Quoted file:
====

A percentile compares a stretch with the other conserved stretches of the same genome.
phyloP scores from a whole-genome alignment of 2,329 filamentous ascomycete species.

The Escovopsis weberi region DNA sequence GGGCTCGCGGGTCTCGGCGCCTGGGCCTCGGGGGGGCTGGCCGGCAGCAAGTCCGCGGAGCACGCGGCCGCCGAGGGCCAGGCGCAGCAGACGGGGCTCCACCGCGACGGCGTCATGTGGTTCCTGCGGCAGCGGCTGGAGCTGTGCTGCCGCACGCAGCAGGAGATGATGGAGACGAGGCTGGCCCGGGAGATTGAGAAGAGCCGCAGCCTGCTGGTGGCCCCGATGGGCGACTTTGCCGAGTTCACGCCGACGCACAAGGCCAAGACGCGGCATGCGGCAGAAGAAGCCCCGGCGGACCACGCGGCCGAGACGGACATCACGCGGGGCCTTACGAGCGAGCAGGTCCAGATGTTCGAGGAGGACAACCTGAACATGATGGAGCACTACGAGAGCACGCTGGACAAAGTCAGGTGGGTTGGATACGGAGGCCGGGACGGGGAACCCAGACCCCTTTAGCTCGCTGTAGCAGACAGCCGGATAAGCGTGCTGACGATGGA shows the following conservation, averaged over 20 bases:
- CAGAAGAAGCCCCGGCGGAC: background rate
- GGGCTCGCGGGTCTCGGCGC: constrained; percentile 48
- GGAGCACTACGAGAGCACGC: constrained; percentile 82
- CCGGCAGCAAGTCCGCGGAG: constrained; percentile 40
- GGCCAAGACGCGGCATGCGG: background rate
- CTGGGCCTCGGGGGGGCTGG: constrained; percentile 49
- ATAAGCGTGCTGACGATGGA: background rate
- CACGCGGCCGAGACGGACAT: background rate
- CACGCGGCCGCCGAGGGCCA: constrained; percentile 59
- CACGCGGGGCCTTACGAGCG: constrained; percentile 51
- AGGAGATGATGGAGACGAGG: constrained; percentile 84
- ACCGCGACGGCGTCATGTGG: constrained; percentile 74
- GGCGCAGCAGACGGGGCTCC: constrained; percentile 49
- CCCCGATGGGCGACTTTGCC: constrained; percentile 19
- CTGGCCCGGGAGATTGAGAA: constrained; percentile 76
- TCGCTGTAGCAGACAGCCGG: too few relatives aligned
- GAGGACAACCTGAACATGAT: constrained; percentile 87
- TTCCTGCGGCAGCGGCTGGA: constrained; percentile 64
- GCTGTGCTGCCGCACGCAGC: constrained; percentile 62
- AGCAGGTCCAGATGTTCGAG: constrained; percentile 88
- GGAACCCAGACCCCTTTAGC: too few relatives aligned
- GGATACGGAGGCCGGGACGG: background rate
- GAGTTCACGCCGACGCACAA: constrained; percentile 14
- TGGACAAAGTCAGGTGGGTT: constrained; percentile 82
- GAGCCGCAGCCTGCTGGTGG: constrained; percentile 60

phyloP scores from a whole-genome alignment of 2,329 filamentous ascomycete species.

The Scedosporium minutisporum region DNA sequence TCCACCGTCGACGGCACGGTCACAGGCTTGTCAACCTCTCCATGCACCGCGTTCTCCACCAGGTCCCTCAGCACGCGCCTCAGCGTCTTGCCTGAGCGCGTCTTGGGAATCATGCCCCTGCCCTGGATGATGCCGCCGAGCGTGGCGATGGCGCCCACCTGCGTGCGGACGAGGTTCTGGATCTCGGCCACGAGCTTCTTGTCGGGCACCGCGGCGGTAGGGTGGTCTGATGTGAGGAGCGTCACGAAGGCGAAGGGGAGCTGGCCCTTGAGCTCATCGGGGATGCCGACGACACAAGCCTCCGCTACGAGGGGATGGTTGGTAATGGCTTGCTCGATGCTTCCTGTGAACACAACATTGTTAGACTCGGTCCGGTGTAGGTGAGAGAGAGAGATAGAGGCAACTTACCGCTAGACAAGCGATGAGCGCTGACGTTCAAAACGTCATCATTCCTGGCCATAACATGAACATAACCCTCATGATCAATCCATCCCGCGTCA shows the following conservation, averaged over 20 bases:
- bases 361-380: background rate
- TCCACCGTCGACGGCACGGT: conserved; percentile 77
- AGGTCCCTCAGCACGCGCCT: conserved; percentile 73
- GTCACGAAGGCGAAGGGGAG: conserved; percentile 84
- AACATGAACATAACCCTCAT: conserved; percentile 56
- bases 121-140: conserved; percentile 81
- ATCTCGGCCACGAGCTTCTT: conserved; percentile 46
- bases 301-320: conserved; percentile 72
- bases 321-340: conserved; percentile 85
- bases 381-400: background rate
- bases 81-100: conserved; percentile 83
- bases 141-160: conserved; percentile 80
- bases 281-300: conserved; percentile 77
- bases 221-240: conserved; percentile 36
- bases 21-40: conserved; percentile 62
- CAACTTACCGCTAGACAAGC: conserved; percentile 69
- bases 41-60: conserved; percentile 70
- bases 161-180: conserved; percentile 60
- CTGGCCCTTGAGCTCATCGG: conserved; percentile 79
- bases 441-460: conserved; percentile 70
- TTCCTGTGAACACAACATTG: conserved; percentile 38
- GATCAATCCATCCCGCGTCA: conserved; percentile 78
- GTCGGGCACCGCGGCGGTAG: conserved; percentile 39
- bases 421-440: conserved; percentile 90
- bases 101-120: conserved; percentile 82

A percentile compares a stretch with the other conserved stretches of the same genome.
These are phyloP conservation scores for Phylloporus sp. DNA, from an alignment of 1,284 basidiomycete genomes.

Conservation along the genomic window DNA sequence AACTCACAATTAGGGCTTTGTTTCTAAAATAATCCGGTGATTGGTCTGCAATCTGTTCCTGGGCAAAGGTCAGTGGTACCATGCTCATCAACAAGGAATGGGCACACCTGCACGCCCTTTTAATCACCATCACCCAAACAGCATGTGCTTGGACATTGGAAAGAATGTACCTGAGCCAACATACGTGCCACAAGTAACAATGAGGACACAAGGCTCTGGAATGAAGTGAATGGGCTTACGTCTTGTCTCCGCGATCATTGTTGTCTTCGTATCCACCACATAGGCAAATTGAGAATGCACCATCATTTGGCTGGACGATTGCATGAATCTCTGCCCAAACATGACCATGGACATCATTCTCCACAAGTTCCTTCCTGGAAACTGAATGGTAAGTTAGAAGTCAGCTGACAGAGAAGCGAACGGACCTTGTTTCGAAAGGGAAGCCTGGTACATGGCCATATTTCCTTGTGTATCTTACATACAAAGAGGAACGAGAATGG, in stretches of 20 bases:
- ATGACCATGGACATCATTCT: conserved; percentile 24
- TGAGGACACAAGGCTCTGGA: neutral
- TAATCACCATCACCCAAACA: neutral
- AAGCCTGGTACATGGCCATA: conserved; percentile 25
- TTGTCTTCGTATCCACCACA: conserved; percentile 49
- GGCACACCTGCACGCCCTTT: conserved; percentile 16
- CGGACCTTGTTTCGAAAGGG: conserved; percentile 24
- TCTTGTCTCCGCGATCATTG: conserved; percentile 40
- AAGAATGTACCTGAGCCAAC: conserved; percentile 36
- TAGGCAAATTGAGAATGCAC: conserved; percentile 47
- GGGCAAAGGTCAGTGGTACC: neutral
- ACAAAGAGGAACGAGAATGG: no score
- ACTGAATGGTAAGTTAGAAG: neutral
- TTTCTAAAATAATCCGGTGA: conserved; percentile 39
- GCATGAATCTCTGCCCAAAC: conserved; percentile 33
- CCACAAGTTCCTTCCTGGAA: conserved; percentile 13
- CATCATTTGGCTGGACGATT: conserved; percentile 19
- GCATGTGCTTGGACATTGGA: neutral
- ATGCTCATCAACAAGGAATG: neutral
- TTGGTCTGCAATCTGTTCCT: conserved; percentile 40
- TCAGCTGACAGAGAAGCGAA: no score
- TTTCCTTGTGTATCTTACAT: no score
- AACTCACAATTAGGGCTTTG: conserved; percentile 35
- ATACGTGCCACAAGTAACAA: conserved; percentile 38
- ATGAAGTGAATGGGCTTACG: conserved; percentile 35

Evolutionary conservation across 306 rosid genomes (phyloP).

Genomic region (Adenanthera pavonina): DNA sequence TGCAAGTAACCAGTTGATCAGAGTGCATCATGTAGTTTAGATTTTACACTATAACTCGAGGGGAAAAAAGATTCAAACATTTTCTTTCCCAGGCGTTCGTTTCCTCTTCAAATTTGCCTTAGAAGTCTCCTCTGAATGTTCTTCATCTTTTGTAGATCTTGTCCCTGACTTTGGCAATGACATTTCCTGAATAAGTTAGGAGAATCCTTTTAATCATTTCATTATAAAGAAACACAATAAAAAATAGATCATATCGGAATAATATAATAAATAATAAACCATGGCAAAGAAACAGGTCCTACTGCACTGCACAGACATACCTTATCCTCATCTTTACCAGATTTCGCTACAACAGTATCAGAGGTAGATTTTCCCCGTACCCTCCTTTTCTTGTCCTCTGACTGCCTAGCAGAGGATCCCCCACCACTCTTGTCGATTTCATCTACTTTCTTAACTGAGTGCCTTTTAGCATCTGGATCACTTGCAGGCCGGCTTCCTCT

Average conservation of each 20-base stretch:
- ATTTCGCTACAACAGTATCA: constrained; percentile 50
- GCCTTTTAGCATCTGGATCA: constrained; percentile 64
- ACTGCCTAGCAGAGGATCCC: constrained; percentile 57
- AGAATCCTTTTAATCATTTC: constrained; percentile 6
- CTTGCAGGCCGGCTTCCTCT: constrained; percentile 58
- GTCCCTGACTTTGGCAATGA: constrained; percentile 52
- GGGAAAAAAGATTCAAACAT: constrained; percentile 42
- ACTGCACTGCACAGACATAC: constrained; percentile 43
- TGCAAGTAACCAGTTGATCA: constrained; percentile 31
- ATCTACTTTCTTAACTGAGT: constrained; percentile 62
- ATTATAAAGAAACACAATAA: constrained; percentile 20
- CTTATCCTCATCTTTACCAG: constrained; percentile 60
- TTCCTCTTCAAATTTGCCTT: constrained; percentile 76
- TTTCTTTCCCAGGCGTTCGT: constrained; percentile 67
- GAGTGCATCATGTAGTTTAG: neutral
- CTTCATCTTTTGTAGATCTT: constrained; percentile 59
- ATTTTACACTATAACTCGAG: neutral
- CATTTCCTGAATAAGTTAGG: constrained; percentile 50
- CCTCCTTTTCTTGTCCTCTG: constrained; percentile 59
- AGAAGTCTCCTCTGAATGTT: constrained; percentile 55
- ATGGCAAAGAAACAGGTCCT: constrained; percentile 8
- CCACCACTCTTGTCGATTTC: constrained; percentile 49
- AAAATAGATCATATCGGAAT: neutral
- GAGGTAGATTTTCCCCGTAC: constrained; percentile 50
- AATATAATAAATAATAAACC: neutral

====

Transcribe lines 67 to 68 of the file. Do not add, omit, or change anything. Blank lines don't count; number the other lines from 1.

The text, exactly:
- AAGAATGTACCTGAGCCAAC: conserved; percentile 36
- TAGGCAAATTGAGAATGCAC: conserved; percentile 47